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Post-Brexit trade deals with Canada and Mexico will include imports of high-carbon beef and low-welfare pork, the Guardian can reveal.
There are fears there could be a Conservative party revolt, with the former environment secretary George Eustice raising concerns over low welfare standards for pigs in Canada, and an influential group of Tory MPs and peers gearing up to oppose the deals.
The deals also go against the advice of the Climate Change Committee, which wrote to the farming minister, Mark Spencer, after he refused to rule out Mexican beef imports. The committee said the UK’s carbon targets could be “compromised by a decision to allow the importation of meat with a higher carbon footprint than our own”.
In Canada there are more than 7,400 pig farms, and animal charities in the country say pigs there face castration, ear notching, tail docking and teeth trimming. Sows are kept for long periods in stalls that do not give them room to turn around, a practice banned in the UK. Pigs are also often left to live on cold, damp, slatted floors with no room for comfortable bedding or straw, the campaigners say.
Those involved in the deal have consulted Eustice, who previously criticised the Australia trade deal, in the hope he will not make similar remarks.
He said: “I am hearing that the volumes on beef are low, and that in return they have also got some dairy access which makes it a more reciprocal and balanced agreement. So looks like [the business and trade secretary] Kemi [Badenoch] has taken a tougher line than her predecessors. Pork could be more contentious, mainly because of lower welfare standards in Canada, but we will see.”
Tory MPs in the Conservative Animal Welfare Foundation (CAWF) are likely to raise concerns in parliament.
The group, which includes the former environment secretary Theresa Villiers and the MPs Dominic Raab, Henry Smith and the foreign minister and peer Zac Goldsmith, has opposed the trade deals.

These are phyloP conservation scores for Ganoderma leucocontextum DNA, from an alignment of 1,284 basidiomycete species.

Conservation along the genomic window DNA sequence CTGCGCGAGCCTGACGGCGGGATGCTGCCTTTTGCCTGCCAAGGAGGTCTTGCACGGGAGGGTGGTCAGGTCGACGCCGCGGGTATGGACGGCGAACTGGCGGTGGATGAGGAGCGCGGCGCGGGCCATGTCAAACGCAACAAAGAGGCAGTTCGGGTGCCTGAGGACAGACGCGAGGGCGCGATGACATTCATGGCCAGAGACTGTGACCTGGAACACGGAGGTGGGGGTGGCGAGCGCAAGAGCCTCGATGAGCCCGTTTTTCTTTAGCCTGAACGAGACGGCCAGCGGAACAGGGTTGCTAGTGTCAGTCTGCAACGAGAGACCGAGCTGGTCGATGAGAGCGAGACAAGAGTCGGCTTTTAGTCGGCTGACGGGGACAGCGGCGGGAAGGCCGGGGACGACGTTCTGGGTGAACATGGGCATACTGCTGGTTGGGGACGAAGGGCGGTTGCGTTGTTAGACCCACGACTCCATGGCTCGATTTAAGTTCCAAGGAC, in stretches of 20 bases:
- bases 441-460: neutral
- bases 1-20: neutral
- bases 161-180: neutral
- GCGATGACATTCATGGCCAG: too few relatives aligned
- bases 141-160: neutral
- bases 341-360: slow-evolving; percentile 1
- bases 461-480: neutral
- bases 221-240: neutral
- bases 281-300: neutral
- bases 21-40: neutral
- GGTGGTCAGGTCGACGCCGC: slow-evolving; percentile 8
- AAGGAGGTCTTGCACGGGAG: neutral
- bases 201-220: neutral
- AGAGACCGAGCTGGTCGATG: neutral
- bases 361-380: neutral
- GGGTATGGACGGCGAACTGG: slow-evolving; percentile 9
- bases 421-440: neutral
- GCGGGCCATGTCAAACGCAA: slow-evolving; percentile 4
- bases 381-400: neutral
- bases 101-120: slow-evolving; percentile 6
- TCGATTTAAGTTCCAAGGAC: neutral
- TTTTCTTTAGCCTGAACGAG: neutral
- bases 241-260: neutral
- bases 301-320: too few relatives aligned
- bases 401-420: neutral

Lorraine Platt, a campaigner who is co-founder of CAWF, said: “We are concerned by the prospect of a trade deal involving the importation of meat from Canada and Mexico. Many low-welfare practices such as the use of barren battery cages, sow stalls and hormone-fed beef are still used in Canada.
“Meanwhile Mexico’s animal welfare laws are considerably lower than our own – with little to no specific safeguards for the rearing of pigs, cattle or chickens. We urge the government to send a strong message abroad and stand firm in commitments not to compromise our animal welfare standards in future trade deals.”
Animal welfare charities have raised concerns, including over hormone-fed meat. James West, a senior policy manager at Compassion in World Farming, said: “The majority of Mexican pigs are raised in intensive conditions and the use of sow stalls, which have been illegal in the UK since 1999, are permitted.
“Furthermore, ractopamine, a growth promoter used in pigs that is banned in the UK, is also allowed in Mexico. Similarly, Canada, which permits the use of hormones in farming, has previously expressed its objection to the UK’s ban on hormone-fed beef.”
Minette Batters, the president of the National Farmers’ Union, warned it would not accept any further imports of beef after trade deals with Australia and New Zealand were accused of undercutting livestock farmers.
She said: “From Mexico our lines are pretty tough on this having given away so much on beef to Australia and New Zealand. We want the government to take a very, very firm line on further imports of beef.
“Environmental impacts are why beef was a sensitive sector, both in New Zealand and in Australia, and now in Mexico. And we want them now to really show that they are keeping their promises of not undermining farmers and trade deals. We don’t want to see further imports of beef.”
A government spokesperson said: “Negotiations on the UK’s accession to the Comprehensive and Progressive Agreement for Trans-Pacific Partnership are ongoing. The government has always been clear that we will not compromise the UK’s high food safety and animal welfare standards in trade negotiations. Our accession to CPTPP will be on terms that are right for UK companies, consumers and farmers.”